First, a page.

Sucking lice are obligate ectoparasites. This means that they can not survive off of their host, and therefore, require host-host contact in order to move throughout a population. Previously, we marked the lice living on mouse lemurs and tracked their movement throughout the population to predict social contacts in these cryptic, nocturnal lemurs, and to better understand how parasites naturally move throughout populations.
Continuing this work in other mammals, we are using lice as a model of how pathogens move through populations.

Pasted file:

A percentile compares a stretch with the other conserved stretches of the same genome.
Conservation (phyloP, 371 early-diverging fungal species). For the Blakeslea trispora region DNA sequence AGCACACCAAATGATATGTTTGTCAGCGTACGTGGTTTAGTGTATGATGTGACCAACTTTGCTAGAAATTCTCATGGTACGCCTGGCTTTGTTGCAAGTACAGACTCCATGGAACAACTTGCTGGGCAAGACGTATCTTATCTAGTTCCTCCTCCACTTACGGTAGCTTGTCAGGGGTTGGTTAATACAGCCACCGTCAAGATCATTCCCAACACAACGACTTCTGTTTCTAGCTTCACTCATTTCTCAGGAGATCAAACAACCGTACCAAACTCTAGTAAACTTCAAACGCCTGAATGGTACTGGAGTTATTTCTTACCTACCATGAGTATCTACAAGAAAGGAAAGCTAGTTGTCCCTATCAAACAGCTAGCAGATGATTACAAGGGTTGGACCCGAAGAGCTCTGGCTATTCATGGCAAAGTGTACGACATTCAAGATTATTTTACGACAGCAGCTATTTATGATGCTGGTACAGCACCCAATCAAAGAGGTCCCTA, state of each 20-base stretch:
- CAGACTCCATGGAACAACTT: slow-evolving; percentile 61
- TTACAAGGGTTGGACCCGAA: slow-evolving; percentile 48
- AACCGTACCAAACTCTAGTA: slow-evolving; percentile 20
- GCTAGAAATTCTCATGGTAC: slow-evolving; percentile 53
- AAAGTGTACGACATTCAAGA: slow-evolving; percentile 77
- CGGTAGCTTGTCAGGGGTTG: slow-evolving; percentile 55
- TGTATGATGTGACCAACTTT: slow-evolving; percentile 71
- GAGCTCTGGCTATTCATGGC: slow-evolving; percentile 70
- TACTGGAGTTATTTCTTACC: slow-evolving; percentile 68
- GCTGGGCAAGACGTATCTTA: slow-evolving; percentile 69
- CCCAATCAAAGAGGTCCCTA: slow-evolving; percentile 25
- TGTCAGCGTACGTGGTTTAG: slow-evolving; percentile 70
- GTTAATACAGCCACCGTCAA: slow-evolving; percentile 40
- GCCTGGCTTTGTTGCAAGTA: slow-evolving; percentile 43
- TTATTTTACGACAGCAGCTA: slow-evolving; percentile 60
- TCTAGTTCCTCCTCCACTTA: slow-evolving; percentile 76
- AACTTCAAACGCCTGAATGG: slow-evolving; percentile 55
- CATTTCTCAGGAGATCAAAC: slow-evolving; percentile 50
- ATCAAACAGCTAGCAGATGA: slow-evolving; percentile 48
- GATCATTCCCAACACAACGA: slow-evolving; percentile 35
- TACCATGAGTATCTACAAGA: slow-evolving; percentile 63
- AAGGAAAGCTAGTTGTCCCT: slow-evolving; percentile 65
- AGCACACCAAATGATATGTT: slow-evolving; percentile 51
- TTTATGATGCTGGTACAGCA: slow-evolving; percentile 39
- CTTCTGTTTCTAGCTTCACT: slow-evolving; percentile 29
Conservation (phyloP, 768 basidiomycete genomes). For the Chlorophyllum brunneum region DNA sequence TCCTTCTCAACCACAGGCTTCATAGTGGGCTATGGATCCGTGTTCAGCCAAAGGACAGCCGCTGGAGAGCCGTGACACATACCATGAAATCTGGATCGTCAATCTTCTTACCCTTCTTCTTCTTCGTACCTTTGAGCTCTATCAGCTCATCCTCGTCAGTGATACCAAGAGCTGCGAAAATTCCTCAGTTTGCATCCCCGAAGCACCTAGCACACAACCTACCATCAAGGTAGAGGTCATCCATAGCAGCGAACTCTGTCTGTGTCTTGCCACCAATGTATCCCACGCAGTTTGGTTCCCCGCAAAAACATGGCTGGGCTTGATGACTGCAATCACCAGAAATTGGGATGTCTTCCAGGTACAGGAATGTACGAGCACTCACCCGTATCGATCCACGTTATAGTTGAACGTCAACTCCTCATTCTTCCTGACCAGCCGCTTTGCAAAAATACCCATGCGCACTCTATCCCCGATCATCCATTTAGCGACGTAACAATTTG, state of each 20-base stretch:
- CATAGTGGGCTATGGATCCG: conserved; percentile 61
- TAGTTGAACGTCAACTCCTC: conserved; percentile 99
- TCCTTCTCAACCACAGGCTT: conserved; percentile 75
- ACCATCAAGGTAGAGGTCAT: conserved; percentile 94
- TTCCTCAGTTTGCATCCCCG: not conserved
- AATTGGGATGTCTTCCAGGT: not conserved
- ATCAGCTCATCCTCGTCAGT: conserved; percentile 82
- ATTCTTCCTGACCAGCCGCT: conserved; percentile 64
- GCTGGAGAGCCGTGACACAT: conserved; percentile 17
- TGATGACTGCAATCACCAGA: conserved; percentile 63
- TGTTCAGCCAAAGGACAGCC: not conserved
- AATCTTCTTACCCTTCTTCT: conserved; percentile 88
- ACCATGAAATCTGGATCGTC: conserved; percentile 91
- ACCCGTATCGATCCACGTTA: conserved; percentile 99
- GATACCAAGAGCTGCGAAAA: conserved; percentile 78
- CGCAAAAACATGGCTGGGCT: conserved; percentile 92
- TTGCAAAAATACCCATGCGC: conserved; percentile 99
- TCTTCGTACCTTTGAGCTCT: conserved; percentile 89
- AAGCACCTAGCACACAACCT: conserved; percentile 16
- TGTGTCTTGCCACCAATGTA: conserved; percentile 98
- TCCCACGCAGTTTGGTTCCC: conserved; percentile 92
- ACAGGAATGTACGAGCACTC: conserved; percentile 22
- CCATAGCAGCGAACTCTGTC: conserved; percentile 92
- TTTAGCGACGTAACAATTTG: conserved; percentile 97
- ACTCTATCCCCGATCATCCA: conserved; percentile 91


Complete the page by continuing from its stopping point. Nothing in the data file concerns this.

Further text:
Lice as vectors of disease
Lice have a suite of adaptations to attach to and feed on their hosts. Since they are hematophagous parasites,they are also potentially exposed to their host’s blood-borne pathogens with every feeding bout.
Historically, human hygiene practices were limited, and lice acted as important vectors of human diseases like epidemic typhus, trench fever, and epidemic relapsing fever. Before the advent of antibiotics, louse-borne pathogens were among the leading causes of mortality. In modern times, lice are often neglected vectors of disease, although their presence is abundant, particularly in communities where overcrowding and poverty are common and hygiene practices are limited.
We are using Madagascar as a model system to better understand the role of lice as vectors of infectious diseases in communities living in poverty.